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My Brain Is Open: The Mathematical Journeys of Paul ErdosBruce SchechterSophisticated readersChildren 12 and upNon-fiction, biography2000
 Biography of the brilliant mathematician, Paul Erdos. Inspiring because this extremely odd guy, who spoke in code and could not perform the normal functions most other human beings usually have to do (such as pay bills and cash checks), found ways to mentor promising young mathematicians and revolutionize mathematical thinking.
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My Father's DragonRuth Stiles GannettChildren 5 and upChildren 5 and upfiction1948
 Three whimsical tales; adults may feel that they are so whimsical that the plots become downright arbitrary, but the story involves young readers and the words are not hard. The hardcover presents the intricate black-and-white illustrations beautifully.

My Side of the MountainJean Craighead GeorgeChildren 8 and upChildren 8 and upfiction1959
 reviewed by Jennifer Dees

I've just finished reading one of my old favorites to my daughter, and it occurs to me that it's a very good book for homeschooled kids. The book is "My Side of the Mountain", by Jean Craighead George (1959). I vividly remember that I cherished this book at about 8 or 9 years old, little pioneer girl that I was. We lived "out in the country", with woods bordering our 10 acres, and I spent many a happy hour out in the woods, in my own world, imagining myself an adventurer from some time past, probably as a male protagonist (they had all the fun; the feminist revolution hadn't hit our small town yet).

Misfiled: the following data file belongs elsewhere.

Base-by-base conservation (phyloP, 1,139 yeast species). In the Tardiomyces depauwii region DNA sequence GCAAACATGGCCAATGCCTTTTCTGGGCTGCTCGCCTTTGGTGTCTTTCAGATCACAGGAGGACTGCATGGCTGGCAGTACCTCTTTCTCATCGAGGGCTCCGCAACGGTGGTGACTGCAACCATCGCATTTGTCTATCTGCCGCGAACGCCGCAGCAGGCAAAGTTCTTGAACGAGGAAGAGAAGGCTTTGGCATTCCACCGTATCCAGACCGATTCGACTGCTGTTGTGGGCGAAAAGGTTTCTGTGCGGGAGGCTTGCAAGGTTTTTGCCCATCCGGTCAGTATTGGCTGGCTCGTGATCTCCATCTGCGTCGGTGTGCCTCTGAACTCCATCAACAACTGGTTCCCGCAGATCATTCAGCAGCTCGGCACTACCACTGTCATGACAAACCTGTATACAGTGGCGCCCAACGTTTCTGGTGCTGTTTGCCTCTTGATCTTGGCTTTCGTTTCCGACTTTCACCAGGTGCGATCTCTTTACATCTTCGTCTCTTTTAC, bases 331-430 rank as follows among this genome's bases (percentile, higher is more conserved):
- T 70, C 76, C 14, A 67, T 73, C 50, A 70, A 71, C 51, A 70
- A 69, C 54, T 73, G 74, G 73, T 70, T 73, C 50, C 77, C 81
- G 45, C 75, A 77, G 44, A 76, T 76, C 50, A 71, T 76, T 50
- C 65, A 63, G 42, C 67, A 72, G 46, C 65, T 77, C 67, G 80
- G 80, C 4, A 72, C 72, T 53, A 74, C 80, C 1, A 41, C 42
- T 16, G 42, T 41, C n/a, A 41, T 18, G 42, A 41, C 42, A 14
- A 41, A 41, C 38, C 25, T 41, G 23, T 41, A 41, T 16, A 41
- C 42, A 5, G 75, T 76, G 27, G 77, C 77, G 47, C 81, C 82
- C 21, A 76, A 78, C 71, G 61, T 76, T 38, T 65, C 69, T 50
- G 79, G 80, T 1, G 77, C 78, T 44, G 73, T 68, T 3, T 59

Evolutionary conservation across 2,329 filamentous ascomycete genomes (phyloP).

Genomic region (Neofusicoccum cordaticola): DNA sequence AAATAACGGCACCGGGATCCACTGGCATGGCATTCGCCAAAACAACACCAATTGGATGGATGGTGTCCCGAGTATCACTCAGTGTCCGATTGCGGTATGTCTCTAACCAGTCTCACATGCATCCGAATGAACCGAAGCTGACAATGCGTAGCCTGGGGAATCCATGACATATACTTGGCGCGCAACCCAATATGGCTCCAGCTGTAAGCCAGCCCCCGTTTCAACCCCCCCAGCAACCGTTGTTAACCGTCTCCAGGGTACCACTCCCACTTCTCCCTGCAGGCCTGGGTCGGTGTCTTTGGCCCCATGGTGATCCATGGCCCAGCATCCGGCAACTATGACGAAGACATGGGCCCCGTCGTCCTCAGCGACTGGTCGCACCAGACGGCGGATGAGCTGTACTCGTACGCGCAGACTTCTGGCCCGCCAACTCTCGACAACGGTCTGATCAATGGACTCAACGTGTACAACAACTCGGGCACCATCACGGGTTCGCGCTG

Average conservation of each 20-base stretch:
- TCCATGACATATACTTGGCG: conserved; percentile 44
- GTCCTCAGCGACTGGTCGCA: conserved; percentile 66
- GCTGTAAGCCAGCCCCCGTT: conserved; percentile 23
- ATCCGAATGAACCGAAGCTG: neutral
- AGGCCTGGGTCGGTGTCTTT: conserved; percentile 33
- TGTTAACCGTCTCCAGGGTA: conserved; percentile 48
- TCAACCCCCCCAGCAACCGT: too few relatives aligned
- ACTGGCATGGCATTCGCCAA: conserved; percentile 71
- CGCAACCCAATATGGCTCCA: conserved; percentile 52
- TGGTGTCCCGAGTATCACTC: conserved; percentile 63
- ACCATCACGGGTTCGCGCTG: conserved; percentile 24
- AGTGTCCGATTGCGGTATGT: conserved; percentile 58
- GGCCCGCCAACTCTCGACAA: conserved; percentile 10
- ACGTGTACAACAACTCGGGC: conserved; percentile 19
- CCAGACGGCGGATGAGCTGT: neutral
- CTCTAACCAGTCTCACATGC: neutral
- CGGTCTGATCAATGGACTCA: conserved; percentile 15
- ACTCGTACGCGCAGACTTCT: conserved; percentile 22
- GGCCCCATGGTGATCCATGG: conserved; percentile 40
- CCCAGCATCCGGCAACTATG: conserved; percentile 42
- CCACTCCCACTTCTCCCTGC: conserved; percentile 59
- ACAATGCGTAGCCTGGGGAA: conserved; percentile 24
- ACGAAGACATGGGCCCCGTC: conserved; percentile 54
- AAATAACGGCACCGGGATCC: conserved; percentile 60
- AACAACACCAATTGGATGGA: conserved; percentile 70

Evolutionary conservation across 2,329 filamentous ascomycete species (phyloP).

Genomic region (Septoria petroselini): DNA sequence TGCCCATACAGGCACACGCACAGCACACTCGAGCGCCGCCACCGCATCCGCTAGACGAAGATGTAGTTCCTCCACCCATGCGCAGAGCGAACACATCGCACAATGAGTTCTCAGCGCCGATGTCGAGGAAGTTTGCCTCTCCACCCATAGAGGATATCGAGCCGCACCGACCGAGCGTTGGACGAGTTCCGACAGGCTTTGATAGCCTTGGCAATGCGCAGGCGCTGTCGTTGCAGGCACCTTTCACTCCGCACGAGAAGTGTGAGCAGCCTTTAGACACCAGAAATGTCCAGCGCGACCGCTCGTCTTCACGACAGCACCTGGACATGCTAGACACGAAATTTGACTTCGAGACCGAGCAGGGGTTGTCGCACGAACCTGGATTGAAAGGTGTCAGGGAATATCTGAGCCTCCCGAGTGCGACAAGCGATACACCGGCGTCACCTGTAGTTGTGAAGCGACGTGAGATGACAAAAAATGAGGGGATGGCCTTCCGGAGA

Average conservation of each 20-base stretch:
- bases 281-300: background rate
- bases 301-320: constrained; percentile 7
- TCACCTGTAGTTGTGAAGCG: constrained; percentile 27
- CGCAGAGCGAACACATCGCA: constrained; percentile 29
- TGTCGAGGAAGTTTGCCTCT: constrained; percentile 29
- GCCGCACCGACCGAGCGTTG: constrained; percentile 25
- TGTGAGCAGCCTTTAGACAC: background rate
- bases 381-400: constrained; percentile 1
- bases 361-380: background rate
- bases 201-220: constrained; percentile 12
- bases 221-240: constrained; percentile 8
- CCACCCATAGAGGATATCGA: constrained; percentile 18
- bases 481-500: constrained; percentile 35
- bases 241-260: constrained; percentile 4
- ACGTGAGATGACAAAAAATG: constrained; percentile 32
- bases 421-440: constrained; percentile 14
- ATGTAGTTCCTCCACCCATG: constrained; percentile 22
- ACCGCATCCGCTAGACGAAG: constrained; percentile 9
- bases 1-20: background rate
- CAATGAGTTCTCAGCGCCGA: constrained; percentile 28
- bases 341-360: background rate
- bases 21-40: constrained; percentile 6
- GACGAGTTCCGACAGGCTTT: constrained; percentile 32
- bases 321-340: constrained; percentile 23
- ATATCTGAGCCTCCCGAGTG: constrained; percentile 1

My daughter's well into chapter books but this one's a little long and deep for her, but when I saw it in the library I couldn't wait. I read a lot to her when I can find a break in her own reading. I knew this was one we would enjoy together, and we did.


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My Sister's KeeperJodi PicoultSophisticated readersChildren 12 and upfiction2004